Our access to information, knowledge and culture critically affects the way we see the world. In the last 150 years modern democratic societies have depended on an industrial information economy (large, centralized producers of information goods) to provide these resources. Over the last 15 years this has begun to change because of the Internet and the way it is being used by individuals. The Internet has given us new ways to produce information goods which have increased the amount of non-market (not motivated by making money) and non-proprietary (not owned) information that is available. This allows individuals to be much more involved in the production of information and in the way that they consume information goods. This change in the possibilities for producing information threatens the traditional information producers of the industrial information economy. There is a battle going on between those who want the information economy to stick with the old model and those who want it to move to the new model.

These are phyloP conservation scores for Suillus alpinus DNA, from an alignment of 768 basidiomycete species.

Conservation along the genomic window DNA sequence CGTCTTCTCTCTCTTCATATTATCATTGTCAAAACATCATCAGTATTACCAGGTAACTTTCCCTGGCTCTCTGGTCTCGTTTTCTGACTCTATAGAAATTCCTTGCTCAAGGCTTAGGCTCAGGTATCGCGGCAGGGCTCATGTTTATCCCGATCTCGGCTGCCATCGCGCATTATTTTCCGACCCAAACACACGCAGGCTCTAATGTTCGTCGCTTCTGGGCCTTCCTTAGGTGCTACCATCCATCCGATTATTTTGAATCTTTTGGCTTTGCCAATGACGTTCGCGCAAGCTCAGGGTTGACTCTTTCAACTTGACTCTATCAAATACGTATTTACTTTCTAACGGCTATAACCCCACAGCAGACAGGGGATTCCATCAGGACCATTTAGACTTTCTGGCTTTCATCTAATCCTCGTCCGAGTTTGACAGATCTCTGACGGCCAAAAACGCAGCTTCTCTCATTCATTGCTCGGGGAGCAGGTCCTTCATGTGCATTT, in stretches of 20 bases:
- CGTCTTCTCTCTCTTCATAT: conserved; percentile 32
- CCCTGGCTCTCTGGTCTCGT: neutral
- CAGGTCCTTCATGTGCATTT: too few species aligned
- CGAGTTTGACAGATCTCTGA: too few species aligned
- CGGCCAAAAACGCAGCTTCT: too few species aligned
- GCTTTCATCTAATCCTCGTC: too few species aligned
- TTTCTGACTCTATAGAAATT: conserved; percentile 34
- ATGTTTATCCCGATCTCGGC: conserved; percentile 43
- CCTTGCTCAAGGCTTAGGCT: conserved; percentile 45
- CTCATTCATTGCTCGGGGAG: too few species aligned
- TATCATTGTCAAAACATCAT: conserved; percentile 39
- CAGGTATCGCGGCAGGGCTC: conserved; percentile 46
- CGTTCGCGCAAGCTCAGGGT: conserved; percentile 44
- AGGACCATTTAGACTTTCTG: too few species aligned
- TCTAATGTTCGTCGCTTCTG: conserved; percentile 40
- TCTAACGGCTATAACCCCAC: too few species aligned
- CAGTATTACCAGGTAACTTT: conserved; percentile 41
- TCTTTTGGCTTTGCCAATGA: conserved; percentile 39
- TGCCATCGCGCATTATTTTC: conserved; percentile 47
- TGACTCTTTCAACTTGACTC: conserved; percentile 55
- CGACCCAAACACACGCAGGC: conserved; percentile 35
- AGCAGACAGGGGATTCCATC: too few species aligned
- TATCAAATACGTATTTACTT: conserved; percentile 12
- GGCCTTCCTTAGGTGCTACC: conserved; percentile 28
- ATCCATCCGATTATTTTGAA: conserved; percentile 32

Advanced economies have made two shifts that make it possible to move away from market-based production:
- They have shifted to an economy largely based on information goods: financial services, software, movies, recognizable brands like the Nike Swoosh
- They have shifted to a communication environment based on a pervasive network (the Internet) with cheap information processing and production capabilities (personal computers, etc.)
The second shift allows individuals and groups with non-market motivations (for instance, curiosity, personal satisfaction, fame, generosity, etc.) to produce information goods that rival or exceed those produced by the big industrialized, marked-motivated producers. The first shift means that the importance of non-market production, because it will have big role in the production of information goods, will have a big role in advanced economies as a whole.